Donald Trump: Textbook Racist

Donald Trump Racist

Civil rights advocates, social scientists and regular citizens have all called out President Trump as a racist in recent weeks. The president’s supporters have countered with stories about the blacks and Latinos he has hired or befriended, and with personal testimonies: “I’ve known Donald Trump for many years. He doesn’t have a racist bone in his body.”

As a professor who researches and teaches courses on the health effects of race, racism and inequality, I can assure you that the president’s defenders are wrong. Trump is a racist. What he says and does meets the scholarly definition of the term.

Broadly speaking, a racist combines negative prejudicial biases with sufficient power to leverage action against targeted groups.

Broadly speaking, a racist combines negative prejudicial biases with sufficient power to leverage action against targeted groups. Trump’s words and behaviors demonstrate considerable prejudicial bias, and, as president of the United States — arguably the most powerful office in the contemporary world — he has indeed leveraged action against various groups.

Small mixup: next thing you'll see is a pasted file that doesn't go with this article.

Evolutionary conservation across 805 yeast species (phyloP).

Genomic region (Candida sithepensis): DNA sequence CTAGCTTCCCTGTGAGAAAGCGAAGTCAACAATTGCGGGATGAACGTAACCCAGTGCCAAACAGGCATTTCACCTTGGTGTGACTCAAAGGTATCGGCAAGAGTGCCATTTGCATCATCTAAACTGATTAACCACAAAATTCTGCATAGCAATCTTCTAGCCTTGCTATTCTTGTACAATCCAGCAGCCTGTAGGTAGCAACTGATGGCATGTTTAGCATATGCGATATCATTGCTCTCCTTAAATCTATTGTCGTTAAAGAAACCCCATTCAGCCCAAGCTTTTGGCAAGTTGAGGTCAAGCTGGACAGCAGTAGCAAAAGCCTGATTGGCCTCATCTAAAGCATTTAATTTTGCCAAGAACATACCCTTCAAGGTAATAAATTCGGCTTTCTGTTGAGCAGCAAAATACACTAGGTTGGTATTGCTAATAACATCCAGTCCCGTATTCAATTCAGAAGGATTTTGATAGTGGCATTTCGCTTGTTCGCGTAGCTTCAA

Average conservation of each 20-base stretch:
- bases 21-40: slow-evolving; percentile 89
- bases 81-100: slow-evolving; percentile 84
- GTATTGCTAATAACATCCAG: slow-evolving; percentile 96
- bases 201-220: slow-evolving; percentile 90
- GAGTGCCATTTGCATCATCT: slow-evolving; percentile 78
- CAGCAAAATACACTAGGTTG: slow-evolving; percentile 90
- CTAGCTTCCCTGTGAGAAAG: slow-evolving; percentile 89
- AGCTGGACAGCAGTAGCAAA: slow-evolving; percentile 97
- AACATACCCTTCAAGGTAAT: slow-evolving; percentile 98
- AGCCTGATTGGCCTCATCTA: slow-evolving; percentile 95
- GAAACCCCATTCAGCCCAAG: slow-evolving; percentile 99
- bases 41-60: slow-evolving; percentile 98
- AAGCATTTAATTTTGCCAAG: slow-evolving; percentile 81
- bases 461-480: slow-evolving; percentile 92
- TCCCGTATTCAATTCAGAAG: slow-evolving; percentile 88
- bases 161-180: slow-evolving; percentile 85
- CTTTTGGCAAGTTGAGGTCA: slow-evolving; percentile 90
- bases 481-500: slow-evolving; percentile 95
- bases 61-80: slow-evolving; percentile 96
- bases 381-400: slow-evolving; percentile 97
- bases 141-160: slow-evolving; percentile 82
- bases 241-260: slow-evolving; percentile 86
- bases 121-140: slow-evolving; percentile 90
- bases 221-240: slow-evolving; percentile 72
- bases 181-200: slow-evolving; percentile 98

Racism is predicated on belief in the scientifically discredited concept of biological race. Skin color simply has no correlation with significant inherent distinctions among human beings. However, “race” in the past and now has led to notions of a natural hierarchy among various populations. In the United States, it was used to justify stealing labor from black Africans through slavery and stealing land from red Native Americans through forced relocation and genocide.

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Jay A. Pearson
Los Angeles Times

Jay A. Pearson is an assistant professor in the Sanford School of Public Policy at Duke University.